Mooney: Excellent point. This is a semi-connected observation. We’ve talked about these “Watershed Years” for some folks. I’ve thrown out that basically each year, a band or artist has a breakthrough. Once they’ve broken through, it goes to the whole “You’re only able to read Bukowski the first time once” thing. You’ve graduated to another level. You’re not watersheding twice–You may innovate more than once, but you’re not having to constantly break on through more than really that first time. (There’s other ways to get to that level, but I’m not going to go through that now.) Typically, it’s a record that does it for you. We’ll go with:
2010: Ryan Bingham Crazy Heart mainly, Junky Star
2011: Hayes Carll KMAG YOYO (& Other American Stories)
2012: Turnpike Troubadours Goodbye Normal Street & John Fullbright From The Ground Up
2013: Jason Isbell Southeastern & Kacey Musgraves Same Trailer Different Park
2014: Sturgill Simpson Metamodern Sounds in Country Music
2015: Chris Stapleton Traveller
2016: Lori McKenna The Bird & the Rifle and Margo Price Medwest Farmer’s Daughter
Those folks all, for the most part tapped into and perfected whatever specific thing they did well in those years. And for the most part, they all have transcendent vocals. They may not be right on par with Whitley, Strait, Campbell, Dolly, etc but they are, for the most part, within a few steps. Question: How much of their success is tied to them having Top 40 Nashville-Lite voices? Is that just a prerequisite one must have to achieve success with the masses?
Dennis: Personally, I see a mix of both pure & cultivated vocalists in that list. Hayes Carll has maximized the utility of his voice, whereas Sturgill seems to have all the tools of the best vocalists, but his challenge was figuring out how to rein it in. Neither one would be interesting to me if they were singing “Huntin, Fishin’ & Loving Everyday” (Side note: It annoys me that Luke Bryan abbreviates this is as “HFE”), but “Beaumont” and “Pan Bowl” can damn near bring me to tears. Still.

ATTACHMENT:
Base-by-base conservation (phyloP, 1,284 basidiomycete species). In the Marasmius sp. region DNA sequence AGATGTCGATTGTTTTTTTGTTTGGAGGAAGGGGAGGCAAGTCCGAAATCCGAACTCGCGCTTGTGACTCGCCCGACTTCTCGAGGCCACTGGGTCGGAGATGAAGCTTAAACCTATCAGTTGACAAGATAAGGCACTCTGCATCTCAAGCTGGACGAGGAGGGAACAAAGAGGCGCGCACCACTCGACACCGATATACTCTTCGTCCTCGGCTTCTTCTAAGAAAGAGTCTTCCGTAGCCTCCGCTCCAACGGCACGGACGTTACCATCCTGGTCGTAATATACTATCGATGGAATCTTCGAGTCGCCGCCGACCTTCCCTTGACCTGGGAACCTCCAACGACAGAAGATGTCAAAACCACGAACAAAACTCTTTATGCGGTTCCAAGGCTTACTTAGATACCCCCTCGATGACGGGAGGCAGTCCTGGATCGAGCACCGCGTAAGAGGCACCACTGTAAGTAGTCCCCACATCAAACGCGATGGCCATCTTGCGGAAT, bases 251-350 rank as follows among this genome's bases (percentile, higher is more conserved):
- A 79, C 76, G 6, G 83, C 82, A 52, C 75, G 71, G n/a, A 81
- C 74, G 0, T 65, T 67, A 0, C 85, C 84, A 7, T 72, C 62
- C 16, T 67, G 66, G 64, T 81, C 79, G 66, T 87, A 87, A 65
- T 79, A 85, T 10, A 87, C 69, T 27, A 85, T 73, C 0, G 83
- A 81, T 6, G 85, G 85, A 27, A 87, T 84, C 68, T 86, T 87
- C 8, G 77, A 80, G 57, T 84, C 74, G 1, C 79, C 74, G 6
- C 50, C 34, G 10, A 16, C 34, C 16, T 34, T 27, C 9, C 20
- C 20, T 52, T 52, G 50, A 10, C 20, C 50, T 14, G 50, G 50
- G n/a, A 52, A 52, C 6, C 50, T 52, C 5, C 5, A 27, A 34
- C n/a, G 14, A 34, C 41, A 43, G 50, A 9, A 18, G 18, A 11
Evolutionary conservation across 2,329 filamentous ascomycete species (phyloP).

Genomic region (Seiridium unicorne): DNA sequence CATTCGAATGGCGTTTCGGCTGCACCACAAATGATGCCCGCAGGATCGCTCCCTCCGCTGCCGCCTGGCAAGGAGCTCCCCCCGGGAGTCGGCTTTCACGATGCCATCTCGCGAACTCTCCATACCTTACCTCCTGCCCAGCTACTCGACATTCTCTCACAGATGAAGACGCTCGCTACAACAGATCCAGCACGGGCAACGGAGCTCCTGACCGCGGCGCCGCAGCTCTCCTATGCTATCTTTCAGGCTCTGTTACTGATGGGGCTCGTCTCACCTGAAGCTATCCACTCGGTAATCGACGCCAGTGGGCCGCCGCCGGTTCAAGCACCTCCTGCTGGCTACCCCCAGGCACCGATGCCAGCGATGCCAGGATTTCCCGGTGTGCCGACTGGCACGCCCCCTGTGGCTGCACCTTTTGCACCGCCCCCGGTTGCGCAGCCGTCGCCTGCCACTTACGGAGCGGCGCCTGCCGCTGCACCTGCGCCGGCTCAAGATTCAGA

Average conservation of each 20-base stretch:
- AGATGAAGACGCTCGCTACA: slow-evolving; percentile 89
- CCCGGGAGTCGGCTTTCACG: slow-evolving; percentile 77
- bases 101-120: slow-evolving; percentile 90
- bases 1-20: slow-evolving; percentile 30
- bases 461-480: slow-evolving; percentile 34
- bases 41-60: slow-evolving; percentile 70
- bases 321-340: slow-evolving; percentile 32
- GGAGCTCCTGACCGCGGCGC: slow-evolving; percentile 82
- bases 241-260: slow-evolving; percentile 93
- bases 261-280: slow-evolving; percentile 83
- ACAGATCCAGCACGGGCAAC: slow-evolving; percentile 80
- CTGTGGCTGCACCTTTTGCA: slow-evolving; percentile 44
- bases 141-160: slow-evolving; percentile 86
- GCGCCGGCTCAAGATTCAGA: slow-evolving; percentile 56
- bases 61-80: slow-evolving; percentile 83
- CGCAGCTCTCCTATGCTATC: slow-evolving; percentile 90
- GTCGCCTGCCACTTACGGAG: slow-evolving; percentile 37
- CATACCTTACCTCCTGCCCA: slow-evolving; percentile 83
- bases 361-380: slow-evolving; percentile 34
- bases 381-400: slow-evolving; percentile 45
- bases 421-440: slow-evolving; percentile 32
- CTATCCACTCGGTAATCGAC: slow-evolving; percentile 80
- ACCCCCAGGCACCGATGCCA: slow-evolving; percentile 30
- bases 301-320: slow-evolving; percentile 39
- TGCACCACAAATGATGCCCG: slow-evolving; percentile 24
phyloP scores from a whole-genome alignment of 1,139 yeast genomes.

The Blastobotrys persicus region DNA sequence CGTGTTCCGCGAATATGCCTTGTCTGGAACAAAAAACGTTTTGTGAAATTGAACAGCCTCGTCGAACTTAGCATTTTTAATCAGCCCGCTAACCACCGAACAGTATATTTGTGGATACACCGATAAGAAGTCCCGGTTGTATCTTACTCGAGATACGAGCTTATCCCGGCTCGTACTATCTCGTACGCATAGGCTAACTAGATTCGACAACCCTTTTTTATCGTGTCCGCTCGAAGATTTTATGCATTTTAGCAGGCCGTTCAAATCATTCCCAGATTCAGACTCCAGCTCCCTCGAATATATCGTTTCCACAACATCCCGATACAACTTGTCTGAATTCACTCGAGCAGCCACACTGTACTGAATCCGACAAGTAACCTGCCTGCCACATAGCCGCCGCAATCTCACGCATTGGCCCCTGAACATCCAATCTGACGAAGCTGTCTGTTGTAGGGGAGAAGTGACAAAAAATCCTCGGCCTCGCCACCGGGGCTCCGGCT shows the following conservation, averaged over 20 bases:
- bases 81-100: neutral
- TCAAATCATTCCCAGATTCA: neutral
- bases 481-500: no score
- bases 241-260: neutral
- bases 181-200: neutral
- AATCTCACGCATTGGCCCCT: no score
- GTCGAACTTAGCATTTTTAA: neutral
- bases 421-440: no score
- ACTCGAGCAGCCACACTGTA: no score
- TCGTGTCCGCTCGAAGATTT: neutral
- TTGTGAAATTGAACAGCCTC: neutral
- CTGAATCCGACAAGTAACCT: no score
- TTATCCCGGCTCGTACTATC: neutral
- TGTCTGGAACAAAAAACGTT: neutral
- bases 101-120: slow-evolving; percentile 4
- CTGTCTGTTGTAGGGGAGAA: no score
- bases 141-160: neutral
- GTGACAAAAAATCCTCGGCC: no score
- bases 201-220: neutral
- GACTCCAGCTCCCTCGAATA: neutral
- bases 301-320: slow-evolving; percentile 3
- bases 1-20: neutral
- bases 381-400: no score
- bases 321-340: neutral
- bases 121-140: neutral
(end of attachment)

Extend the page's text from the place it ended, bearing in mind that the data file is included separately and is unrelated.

Mooney: That’s probably the right answer. They’re all playing with loaded decks. We’ve already said it a handful of times–that it’s difficult to next to impossible to foresee who the next innovator and/or Watershed Year winner. But staying on the sidelines isn’t really fun. Speculating and predicting is where the fun is. Who’s your Starting Five when it comes to “Most Likely to be the next innovator and/or Watershed Year winner?”
Picks have to currently meet two out of the three following qualifiers: Less than 20K Facebook likes, less than 10K on Twitter, and/or less than 50K plays on Spotify.
I’m going in no particular order: 1) John Moreland, 2) Red Shahan, 3) Paul Cauthen, 4) Colter Wall, 5) Kaitlin Butts five years from now.
Moreland is about as safe a pick as there is out there. Right now, he’s in that Isbell Here We Rest spot. Red and Cauthen are both guys I’ve been high on for about ever. If asked five years ago, they’d have both been on my list then too. Wall kind of has that movie boost in the same way Bingham got with Crazy Heart. And Butts, her first record is filled with Musgraves-esque quirks, but I think she’s finding her own path soon enough.
Course, we’ll both be wrong and it’ll end up being some virtually unknown chopping wood in Eastern Oklahoma or Western Arkansas.
Dennis: Or one of us will end up being the guy who predicted a 2016 Cubs World Series in his 1993 year book.
So it seems we’re talking watershed beyond the Texas/Red Dirt scene (which is an entirely different prediction), and I’m going to purposely try not to duplicate yours (except Moreland). Further, your watershed list is a mix of people we knew about for 10 years before their breakout (Isbell) and people who rocketed up very quickly (Sturgill). Should I include Sam Outlaw just to see if I catch a mouthful of fire from a certain Houston music writer? Probably not. I still don’t get California country post-Dwight. I’m not including any bands here, because if I do, they will break up within a year.
1) John Baumann, 2) Lydia Loveless, 3) Cory Branan, 4) Parker Millsap, 5) John Moreland
I have one artist I would love to predict publicly, but this person is so new they don’t have a record out yet, and I don’t think it’s appropriate to mention them. I’m letting New Slang know who it is, just one name, and that’s my Hail Mary pass.
And our collective pick: Someone backed by and/or connected to The Texas Gentlemen.
Mooney: So that’s either Quaker City Night Hawks, Kirby Brown, Cauthen, Jonathan Tyler, Larry Gee, K. Phillips, Dovetail, Wesley Geiger, The Misteries, Rise & Shine, Bad Mountain, and/or Kris Kristofferson.